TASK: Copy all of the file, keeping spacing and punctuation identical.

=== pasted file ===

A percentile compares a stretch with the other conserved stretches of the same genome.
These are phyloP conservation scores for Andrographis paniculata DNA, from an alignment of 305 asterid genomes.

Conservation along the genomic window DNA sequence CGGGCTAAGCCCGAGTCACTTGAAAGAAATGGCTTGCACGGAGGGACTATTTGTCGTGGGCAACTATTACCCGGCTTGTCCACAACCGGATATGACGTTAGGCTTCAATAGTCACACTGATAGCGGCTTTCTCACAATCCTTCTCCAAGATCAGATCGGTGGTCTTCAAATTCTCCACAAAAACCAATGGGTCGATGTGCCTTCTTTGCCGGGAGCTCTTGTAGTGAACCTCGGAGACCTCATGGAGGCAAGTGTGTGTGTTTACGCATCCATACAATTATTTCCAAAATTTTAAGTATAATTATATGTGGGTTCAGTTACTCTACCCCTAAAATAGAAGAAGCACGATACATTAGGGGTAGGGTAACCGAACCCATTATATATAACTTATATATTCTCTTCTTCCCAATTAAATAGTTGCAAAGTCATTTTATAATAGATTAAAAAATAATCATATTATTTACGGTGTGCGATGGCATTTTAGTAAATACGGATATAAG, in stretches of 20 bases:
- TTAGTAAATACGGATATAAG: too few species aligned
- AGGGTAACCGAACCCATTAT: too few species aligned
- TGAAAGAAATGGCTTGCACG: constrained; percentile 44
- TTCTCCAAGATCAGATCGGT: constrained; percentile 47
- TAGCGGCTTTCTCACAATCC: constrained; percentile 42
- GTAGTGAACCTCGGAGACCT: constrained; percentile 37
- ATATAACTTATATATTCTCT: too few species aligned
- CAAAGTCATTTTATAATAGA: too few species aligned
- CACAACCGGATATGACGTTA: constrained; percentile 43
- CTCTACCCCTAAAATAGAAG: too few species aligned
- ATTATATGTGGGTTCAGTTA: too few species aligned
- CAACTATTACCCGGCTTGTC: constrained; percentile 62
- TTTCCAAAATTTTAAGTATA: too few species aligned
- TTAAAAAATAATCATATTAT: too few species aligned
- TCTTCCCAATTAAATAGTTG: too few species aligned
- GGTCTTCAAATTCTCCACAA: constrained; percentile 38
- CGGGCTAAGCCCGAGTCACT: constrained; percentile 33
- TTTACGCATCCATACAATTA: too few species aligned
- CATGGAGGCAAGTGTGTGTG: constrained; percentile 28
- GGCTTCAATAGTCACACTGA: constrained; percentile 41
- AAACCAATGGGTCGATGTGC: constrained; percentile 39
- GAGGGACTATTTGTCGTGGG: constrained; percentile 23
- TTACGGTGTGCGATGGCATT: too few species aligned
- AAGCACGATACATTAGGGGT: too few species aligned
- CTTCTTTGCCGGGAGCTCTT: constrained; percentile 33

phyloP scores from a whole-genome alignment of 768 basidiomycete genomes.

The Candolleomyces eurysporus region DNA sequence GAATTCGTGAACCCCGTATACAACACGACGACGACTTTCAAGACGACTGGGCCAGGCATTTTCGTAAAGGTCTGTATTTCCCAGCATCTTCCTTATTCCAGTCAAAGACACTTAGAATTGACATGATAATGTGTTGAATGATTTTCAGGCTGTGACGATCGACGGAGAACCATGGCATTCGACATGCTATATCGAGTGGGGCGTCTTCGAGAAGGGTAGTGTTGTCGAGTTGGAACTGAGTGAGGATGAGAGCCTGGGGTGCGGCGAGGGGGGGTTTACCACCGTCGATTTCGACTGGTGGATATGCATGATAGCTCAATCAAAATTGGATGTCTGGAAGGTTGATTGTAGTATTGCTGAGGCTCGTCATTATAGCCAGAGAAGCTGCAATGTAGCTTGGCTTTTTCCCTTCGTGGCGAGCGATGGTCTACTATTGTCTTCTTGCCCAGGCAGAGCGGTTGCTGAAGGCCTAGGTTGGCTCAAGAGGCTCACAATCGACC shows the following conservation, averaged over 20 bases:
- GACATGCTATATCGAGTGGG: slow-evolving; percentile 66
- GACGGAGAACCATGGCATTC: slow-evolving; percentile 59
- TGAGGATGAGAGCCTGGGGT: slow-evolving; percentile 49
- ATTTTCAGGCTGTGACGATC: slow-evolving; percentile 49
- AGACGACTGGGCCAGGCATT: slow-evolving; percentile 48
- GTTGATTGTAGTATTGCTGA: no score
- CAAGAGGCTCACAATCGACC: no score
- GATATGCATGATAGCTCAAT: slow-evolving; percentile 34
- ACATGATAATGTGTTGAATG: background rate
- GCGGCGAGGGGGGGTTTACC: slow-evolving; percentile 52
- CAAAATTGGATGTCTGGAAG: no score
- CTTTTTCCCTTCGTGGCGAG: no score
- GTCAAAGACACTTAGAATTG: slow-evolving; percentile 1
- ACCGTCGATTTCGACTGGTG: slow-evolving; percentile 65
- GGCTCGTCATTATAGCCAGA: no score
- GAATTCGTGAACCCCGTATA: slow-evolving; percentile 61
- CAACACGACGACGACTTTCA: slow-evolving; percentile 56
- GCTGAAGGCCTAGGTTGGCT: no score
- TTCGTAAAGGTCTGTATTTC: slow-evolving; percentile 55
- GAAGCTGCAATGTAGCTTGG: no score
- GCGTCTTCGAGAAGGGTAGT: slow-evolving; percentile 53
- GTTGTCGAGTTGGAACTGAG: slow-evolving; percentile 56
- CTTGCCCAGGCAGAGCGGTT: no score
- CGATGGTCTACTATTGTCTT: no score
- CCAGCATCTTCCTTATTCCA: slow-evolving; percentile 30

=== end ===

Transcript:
A percentile compares a stretch with the other conserved stretches of the same genome.
These are phyloP conservation scores for Andrographis paniculata DNA, from an alignment of 305 asterid genomes.

Conservation along the genomic window DNA sequence CGGGCTAAGCCCGAGTCACTTGAAAGAAATGGCTTGCACGGAGGGACTATTTGTCGTGGGCAACTATTACCCGGCTTGTCCACAACCGGATATGACGTTAGGCTTCAATAGTCACACTGATAGCGGCTTTCTCACAATCCTTCTCCAAGATCAGATCGGTGGTCTTCAAATTCTCCACAAAAACCAATGGGTCGATGTGCCTTCTTTGCCGGGAGCTCTTGTAGTGAACCTCGGAGACCTCATGGAGGCAAGTGTGTGTGTTTACGCATCCATACAATTATTTCCAAAATTTTAAGTATAATTATATGTGGGTTCAGTTACTCTACCCCTAAAATAGAAGAAGCACGATACATTAGGGGTAGGGTAACCGAACCCATTATATATAACTTATATATTCTCTTCTTCCCAATTAAATAGTTGCAAAGTCATTTTATAATAGATTAAAAAATAATCATATTATTTACGGTGTGCGATGGCATTTTAGTAAATACGGATATAAG, in stretches of 20 bases:
- TTAGTAAATACGGATATAAG: too few species aligned
- AGGGTAACCGAACCCATTAT: too few species aligned
- TGAAAGAAATGGCTTGCACG: constrained; percentile 44
- TTCTCCAAGATCAGATCGGT: constrained; percentile 47
- TAGCGGCTTTCTCACAATCC: constrained; percentile 42
- GTAGTGAACCTCGGAGACCT: constrained; percentile 37
- ATATAACTTATATATTCTCT: too few species aligned
- CAAAGTCATTTTATAATAGA: too few species aligned
- CACAACCGGATATGACGTTA: constrained; percentile 43
- CTCTACCCCTAAAATAGAAG: too few species aligned
- ATTATATGTGGGTTCAGTTA: too few species aligned
- CAACTATTACCCGGCTTGTC: constrained; percentile 62
- TTTCCAAAATTTTAAGTATA: too few species aligned
- TTAAAAAATAATCATATTAT: too few species aligned
- TCTTCCCAATTAAATAGTTG: too few species aligned
- GGTCTTCAAATTCTCCACAA: constrained; percentile 38
- CGGGCTAAGCCCGAGTCACT: constrained; percentile 33
- TTTACGCATCCATACAATTA: too few species aligned
- CATGGAGGCAAGTGTGTGTG: constrained; percentile 28
- GGCTTCAATAGTCACACTGA: constrained; percentile 41
- AAACCAATGGGTCGATGTGC: constrained; percentile 39
- GAGGGACTATTTGTCGTGGG: constrained; percentile 23
- TTACGGTGTGCGATGGCATT: too few species aligned
- AAGCACGATACATTAGGGGT: too few species aligned
- CTTCTTTGCCGGGAGCTCTT: constrained; percentile 33

phyloP scores from a whole-genome alignment of 768 basidiomycete genomes.

The Candolleomyces eurysporus region DNA sequence GAATTCGTGAACCCCGTATACAACACGACGACGACTTTCAAGACGACTGGGCCAGGCATTTTCGTAAAGGTCTGTATTTCCCAGCATCTTCCTTATTCCAGTCAAAGACACTTAGAATTGACATGATAATGTGTTGAATGATTTTCAGGCTGTGACGATCGACGGAGAACCATGGCATTCGACATGCTATATCGAGTGGGGCGTCTTCGAGAAGGGTAGTGTTGTCGAGTTGGAACTGAGTGAGGATGAGAGCCTGGGGTGCGGCGAGGGGGGGTTTACCACCGTCGATTTCGACTGGTGGATATGCATGATAGCTCAATCAAAATTGGATGTCTGGAAGGTTGATTGTAGTATTGCTGAGGCTCGTCATTATAGCCAGAGAAGCTGCAATGTAGCTTGGCTTTTTCCCTTCGTGGCGAGCGATGGTCTACTATTGTCTTCTTGCCCAGGCAGAGCGGTTGCTGAAGGCCTAGGTTGGCTCAAGAGGCTCACAATCGACC shows the following conservation, averaged over 20 bases:
- GACATGCTATATCGAGTGGG: slow-evolving; percentile 66
- GACGGAGAACCATGGCATTC: slow-evolving; percentile 59
- TGAGGATGAGAGCCTGGGGT: slow-evolving; percentile 49
- ATTTTCAGGCTGTGACGATC: slow-evolving; percentile 49
- AGACGACTGGGCCAGGCATT: slow-evolving; percentile 48
- GTTGATTGTAGTATTGCTGA: no score
- CAAGAGGCTCACAATCGACC: no score
- GATATGCATGATAGCTCAAT: slow-evolving; percentile 34
- ACATGATAATGTGTTGAATG: background rate
- GCGGCGAGGGGGGGTTTACC: slow-evolving; percentile 52
- CAAAATTGGATGTCTGGAAG: no score
- CTTTTTCCCTTCGTGGCGAG: no score
- GTCAAAGACACTTAGAATTG: slow-evolving; percentile 1
- ACCGTCGATTTCGACTGGTG: slow-evolving; percentile 65
- GGCTCGTCATTATAGCCAGA: no score
- GAATTCGTGAACCCCGTATA: slow-evolving; percentile 61
- CAACACGACGACGACTTTCA: slow-evolving; percentile 56
- GCTGAAGGCCTAGGTTGGCT: no score
- TTCGTAAAGGTCTGTATTTC: slow-evolving; percentile 55
- GAAGCTGCAATGTAGCTTGG: no score
- GCGTCTTCGAGAAGGGTAGT: slow-evolving; percentile 53
- GTTGTCGAGTTGGAACTGAG: slow-evolving; percentile 56
- CTTGCCCAGGCAGAGCGGTT: no score
- CGATGGTCTACTATTGTCTT: no score
- CCAGCATCTTCCTTATTCCA: slow-evolving; percentile 30